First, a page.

Hammurabi's Code: a Historic Overview

About this sample

About this sample


Words: 1066 |

Pages: 2|

6 min read

Published: Apr 11, 2019

Words: 1066|Pages: 2|6 min read

Published: Apr 11, 2019

Humans, being inherently selfish, will attempt to exploit one another if this kind of behavior is not discouraged. Today, nations have collections of laws and codes which their citizens are expected to follow. Laws are a tradition that reach back thousands of years into the past, often grouped into collections of recorded judgements called “codes.” One of the most historically relevant examples is a series of codes from an individual known as Hammurabi. (“law code”) Hammurabi’s Code dates back to approximately the 18th century B.C.E from a group of people known as Babylonians who lived in Mesopotamia (Andrea #13), which is located in modern day Iraq. (Mark) According to the Code, which was recorded for posterity on a large stone pillar, (Andrea #13) Hammurabi established “Right and Justice” “for the good of the people.” While the Code fulfilled these promises, the rule of law during the time of Hammurabi does not match up with that of today, as the version of justice in the code lacks the assurance of equality that modern laws contain.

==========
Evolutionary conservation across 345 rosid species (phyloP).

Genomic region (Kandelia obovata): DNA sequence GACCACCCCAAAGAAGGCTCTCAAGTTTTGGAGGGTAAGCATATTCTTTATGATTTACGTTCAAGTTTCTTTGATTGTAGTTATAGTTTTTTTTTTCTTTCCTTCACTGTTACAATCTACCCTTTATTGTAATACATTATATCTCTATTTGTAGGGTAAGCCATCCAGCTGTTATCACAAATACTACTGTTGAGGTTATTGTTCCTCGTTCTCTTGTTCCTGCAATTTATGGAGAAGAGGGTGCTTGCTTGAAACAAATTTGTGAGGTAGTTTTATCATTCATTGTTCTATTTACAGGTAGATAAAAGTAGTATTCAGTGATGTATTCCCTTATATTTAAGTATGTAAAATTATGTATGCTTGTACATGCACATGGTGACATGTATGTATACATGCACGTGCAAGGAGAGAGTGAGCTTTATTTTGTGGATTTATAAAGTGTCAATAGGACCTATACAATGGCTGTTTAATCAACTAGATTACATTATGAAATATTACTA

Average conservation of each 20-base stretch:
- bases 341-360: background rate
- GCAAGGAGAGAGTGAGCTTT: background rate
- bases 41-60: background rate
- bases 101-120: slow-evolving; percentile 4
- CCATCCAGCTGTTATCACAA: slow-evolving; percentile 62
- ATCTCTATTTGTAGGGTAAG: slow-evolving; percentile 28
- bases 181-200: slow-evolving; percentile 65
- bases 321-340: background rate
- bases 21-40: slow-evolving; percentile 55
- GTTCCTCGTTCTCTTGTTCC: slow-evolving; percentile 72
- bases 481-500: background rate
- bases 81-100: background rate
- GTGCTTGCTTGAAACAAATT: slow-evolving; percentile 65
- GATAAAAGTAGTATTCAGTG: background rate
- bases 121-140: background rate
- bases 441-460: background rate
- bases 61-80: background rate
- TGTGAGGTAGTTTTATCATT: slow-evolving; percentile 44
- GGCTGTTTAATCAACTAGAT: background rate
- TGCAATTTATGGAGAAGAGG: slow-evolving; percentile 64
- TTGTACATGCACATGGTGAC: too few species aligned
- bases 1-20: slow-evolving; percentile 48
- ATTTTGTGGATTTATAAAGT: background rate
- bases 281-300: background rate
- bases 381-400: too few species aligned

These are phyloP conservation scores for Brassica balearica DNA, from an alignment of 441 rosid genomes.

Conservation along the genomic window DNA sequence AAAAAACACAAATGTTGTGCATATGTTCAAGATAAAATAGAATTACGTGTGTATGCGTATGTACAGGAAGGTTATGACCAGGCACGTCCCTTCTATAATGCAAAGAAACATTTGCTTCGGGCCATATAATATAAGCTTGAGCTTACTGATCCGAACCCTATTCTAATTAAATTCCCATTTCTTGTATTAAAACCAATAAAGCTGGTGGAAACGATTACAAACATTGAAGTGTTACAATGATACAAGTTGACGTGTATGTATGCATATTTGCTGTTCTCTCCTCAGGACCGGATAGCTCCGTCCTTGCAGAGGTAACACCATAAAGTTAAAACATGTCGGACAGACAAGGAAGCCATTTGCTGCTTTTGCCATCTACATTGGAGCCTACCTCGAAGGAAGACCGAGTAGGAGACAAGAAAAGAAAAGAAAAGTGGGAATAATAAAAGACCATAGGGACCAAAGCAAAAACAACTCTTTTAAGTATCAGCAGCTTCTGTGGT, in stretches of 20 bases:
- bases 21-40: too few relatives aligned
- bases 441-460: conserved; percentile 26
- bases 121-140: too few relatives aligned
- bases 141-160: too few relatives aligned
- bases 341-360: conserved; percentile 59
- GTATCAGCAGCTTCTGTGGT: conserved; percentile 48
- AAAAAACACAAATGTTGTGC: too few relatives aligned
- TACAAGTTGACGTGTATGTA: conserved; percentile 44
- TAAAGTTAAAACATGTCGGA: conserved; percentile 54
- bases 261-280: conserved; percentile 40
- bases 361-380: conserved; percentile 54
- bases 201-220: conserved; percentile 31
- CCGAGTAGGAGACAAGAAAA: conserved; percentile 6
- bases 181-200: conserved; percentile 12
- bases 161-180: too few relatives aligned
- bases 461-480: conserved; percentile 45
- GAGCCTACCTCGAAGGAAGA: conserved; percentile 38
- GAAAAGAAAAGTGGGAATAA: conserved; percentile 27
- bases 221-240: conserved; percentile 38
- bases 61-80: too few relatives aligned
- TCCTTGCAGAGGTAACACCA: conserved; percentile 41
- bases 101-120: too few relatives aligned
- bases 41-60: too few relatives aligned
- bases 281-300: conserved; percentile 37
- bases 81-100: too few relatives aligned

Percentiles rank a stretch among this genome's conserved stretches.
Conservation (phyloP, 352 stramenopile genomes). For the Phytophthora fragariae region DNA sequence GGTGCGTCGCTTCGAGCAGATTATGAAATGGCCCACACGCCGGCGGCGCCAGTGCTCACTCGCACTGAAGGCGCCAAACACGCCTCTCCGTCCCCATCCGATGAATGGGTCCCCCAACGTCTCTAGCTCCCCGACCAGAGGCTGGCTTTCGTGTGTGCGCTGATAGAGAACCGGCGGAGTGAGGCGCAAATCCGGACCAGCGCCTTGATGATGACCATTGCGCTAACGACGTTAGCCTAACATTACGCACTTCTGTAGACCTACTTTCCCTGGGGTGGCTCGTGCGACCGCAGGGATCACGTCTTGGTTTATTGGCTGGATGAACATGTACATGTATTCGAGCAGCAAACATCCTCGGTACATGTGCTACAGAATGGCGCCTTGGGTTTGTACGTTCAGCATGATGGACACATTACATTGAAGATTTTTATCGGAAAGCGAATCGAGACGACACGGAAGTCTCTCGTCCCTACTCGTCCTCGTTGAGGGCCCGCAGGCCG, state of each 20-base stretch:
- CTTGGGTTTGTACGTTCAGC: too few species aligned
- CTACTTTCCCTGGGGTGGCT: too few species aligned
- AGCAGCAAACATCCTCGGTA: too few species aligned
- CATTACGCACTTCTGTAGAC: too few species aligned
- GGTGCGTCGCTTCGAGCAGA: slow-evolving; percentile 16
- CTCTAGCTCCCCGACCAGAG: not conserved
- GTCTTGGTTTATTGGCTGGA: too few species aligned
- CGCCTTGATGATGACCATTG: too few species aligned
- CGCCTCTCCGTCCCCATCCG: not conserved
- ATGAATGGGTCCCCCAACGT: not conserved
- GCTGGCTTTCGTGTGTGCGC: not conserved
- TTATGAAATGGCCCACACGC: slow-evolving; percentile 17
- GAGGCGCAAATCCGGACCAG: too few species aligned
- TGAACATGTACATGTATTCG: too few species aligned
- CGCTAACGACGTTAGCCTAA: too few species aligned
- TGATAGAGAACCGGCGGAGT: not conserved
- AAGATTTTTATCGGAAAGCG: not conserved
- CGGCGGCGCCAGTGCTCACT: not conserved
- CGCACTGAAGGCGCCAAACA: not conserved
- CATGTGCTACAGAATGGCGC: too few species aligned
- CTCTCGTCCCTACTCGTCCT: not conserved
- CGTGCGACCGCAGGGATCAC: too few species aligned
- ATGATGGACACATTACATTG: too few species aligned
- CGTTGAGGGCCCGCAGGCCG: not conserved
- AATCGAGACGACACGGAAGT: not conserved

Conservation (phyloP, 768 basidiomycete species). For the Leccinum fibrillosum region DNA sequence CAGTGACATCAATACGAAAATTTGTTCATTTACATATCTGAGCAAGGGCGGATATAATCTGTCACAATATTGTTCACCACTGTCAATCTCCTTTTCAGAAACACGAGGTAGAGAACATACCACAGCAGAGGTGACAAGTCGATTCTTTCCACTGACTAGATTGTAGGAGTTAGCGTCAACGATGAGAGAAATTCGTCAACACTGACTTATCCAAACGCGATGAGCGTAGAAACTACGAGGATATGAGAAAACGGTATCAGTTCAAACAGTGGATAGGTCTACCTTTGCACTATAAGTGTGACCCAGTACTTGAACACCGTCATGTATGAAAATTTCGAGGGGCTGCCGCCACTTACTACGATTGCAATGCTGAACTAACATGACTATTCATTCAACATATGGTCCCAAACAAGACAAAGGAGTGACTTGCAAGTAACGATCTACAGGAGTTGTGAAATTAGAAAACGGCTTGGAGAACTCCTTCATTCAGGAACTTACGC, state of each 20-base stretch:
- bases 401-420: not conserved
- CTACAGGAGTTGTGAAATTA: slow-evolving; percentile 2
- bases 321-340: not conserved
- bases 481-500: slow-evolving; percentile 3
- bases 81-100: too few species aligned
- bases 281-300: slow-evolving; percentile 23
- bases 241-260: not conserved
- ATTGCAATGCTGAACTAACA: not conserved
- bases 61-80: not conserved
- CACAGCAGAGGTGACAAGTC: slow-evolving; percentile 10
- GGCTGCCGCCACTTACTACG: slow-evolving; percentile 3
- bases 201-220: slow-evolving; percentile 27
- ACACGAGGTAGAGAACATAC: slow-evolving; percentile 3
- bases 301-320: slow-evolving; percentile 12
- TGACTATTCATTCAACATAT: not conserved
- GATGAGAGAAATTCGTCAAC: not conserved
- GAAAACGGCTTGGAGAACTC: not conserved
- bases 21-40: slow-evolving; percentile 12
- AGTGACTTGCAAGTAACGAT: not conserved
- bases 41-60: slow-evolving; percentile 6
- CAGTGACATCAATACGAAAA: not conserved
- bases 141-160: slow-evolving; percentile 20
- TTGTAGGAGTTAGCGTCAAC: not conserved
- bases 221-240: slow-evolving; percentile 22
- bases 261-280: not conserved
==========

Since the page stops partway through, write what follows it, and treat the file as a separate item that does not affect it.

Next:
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When reading through the code, a sense of “justice” does emerge. The code establishes crimes which people commit against one another and also prescribes punishments for these crimes. For example, the code specifies “If a man has perpetrated brigandage, and has been caught, that man shall be slain.” This declares that the crime of brigandage, or robbery, (“brigandage”) shall be punished by death. To provide justice to the wronged party, in the case where the perpetrator cannot be found, the governor of the region where the crime was committed will restore the stolen property. In another example of justice, a life is established to have value. In the case of a murder, the code prescribes “half a mina of silver,” to the family of the deceased. While the code specified a value to lives, different people could hold different value. For example, one who causes destruction of the eye of a free man is ordered by the Code to have his own eye destroyed. However, the destruction of the eye of a peasant only requires the payment of a mina of silver to him. The destruction of the eye of one’s slave requires payment to the owner equating to half the value of the slave. These steps in value show during the time of Hammurabi, men of different classes were valued differently.